A power flush is a type of cleansing process that is meant to remove sludge deposits, rust, and other debris from a central heating system. If these contaminants are not removed, they can impact the efficiency of the system.
How the Work Is Performed
In order to perform the work, a technician uses power flush equipment. This equipment connects to the central heating and cleans the entire system. A power flush cleaner is added to the system’s water to loosen the rust. When the heating is switched on, the radiator surfaces are inspected for cold spots.
Flushing water through each of the radiators and vibrating cold spots permits the sludge to loosen quickly. The sludge then flows from the radiators and is collected. The pipe work and radiators are flushed until the water samples are pH neutral and clean. Inhibitor fluid is then added to prevent the future accumulation of contamination.
Does the Boiler Frequently Cut Out?
Professionals who specialise in central heating – installation and servicing in West Midlands state that power flushes are needed when the heating system is slow in warming or radiators or cold spots will not fully heat up. A power flush is also indicated when the boiler or heating system pump are making excessive noise. In addition, a power flush is advised if the boiler cuts out routinely and requires a reset.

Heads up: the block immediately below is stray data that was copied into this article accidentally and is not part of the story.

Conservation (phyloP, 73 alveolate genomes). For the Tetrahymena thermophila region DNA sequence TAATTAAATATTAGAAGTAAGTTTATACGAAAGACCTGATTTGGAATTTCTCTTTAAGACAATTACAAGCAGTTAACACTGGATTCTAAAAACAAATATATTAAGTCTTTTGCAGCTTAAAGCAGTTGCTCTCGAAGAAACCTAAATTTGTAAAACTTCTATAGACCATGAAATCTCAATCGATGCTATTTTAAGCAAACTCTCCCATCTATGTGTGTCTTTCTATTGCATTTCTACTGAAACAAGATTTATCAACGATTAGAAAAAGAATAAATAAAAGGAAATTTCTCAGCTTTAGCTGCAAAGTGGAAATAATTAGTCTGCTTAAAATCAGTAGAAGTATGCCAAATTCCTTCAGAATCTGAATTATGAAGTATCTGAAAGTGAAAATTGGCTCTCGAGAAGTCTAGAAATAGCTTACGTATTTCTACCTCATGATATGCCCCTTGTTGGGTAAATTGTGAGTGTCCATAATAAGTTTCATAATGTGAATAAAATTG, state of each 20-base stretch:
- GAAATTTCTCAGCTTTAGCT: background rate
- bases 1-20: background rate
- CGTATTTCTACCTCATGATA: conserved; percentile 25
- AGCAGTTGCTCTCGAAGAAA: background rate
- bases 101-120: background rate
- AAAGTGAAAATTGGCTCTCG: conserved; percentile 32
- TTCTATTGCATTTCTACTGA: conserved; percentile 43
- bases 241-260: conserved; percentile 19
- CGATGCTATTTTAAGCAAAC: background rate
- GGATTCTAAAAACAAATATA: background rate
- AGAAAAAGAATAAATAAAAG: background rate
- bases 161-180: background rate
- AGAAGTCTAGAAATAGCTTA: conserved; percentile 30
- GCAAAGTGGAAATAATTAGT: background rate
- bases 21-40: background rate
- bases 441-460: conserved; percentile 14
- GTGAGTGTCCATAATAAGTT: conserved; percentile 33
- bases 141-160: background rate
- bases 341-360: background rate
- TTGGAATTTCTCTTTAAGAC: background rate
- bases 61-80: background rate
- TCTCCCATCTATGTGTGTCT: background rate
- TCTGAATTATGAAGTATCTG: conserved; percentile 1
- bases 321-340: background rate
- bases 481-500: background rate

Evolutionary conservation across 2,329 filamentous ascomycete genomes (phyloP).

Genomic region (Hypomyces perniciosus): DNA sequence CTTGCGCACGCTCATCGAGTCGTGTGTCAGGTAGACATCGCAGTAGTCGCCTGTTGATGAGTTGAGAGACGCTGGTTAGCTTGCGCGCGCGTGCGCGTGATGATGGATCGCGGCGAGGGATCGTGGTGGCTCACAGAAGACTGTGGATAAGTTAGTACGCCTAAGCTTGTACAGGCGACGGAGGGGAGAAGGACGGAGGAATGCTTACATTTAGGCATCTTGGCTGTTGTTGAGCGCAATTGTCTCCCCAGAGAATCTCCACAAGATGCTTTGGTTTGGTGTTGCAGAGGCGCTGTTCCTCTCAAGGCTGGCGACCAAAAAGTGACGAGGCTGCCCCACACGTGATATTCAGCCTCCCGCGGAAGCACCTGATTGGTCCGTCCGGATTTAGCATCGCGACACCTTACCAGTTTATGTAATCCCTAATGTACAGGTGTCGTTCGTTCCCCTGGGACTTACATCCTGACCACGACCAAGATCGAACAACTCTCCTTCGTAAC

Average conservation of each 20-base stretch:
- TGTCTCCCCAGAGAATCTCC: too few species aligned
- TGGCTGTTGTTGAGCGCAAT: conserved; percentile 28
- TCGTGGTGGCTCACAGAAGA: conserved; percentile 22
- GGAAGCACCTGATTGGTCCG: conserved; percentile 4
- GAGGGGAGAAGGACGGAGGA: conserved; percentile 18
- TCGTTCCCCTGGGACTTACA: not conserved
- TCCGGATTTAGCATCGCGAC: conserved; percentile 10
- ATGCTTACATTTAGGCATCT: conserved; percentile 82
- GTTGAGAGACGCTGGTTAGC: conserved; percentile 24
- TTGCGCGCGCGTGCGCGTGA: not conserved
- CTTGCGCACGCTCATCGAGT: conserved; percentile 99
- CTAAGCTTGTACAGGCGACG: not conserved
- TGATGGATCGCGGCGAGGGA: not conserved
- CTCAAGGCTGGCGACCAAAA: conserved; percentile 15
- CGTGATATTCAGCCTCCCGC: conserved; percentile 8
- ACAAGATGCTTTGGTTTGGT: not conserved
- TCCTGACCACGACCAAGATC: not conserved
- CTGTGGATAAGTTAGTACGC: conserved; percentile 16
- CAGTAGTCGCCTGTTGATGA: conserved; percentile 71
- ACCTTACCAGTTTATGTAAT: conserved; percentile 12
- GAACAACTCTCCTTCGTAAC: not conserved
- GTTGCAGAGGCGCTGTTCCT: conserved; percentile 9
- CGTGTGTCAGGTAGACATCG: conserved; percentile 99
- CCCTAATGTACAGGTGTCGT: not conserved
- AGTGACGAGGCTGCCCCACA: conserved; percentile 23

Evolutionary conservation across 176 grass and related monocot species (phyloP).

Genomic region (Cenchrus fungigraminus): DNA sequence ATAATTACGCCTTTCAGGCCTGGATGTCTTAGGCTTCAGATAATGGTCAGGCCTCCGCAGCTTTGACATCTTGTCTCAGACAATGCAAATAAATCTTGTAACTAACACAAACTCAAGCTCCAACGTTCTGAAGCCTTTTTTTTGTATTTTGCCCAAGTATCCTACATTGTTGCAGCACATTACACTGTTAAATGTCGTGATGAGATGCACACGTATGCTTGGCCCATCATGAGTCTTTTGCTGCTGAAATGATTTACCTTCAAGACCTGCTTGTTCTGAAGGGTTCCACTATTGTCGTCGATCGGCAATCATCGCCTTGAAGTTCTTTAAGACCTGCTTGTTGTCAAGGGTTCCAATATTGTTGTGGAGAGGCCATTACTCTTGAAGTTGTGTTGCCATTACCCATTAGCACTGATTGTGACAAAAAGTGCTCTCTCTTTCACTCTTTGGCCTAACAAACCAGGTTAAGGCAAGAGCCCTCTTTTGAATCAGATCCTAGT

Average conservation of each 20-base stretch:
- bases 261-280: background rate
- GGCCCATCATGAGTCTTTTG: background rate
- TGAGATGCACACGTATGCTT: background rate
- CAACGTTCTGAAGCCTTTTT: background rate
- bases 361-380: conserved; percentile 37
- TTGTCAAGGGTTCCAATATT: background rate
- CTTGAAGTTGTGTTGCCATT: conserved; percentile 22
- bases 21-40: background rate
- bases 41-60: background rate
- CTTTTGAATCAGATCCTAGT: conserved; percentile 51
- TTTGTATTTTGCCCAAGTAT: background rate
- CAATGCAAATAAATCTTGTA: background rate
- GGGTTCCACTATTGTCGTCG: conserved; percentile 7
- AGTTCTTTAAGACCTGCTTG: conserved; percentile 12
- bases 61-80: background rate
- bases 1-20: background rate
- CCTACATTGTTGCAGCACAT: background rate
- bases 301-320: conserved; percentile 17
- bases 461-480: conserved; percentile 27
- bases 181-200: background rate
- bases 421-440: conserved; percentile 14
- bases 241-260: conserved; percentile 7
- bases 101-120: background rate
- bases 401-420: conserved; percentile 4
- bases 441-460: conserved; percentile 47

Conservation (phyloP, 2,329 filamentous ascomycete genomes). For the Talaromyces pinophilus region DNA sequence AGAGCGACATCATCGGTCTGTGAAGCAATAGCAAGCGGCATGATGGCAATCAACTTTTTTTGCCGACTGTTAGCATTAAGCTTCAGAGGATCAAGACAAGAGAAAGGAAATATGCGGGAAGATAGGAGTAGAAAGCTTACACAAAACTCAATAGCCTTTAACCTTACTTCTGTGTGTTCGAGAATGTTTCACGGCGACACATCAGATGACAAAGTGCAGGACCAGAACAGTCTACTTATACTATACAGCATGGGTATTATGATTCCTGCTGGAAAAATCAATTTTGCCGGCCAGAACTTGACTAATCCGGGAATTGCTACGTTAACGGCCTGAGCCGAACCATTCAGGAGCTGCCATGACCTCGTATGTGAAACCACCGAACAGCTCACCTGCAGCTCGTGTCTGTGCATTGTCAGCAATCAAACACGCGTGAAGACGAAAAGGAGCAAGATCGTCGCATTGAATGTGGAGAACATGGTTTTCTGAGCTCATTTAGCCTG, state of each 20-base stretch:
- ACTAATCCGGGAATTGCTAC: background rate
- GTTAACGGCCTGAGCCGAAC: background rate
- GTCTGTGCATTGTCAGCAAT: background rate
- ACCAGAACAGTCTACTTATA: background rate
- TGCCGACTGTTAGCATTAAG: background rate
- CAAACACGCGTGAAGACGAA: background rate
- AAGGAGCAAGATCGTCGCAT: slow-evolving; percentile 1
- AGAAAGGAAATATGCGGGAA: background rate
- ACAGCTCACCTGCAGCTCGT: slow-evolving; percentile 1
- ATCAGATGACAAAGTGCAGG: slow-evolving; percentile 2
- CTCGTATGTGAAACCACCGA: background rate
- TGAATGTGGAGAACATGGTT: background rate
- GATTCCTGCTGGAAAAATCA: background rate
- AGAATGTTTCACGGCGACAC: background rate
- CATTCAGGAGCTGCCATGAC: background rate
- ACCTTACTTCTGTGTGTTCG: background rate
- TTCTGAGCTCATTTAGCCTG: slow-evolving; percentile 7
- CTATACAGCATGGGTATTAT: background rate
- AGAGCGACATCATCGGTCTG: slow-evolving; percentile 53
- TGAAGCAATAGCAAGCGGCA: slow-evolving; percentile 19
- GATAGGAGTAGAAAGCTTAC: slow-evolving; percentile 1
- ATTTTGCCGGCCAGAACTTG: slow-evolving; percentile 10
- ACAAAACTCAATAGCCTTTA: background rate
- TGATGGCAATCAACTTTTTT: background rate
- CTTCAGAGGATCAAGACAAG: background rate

If a technician spots sludge in the feed and expansion tank or discoloured water when the radiators are bled, then he or she will go ahead and suggest a power flush. If you plan to connect a new boiler to an old heating system, a power flush should be performed as well. Because new boilers are usually condensing boilers, any contaminants found in the old heating system can quickly damage the pipes of the new boiler. As a result, you need to schedule a power flush to avoid a breakdown or maintain your heating system’s life.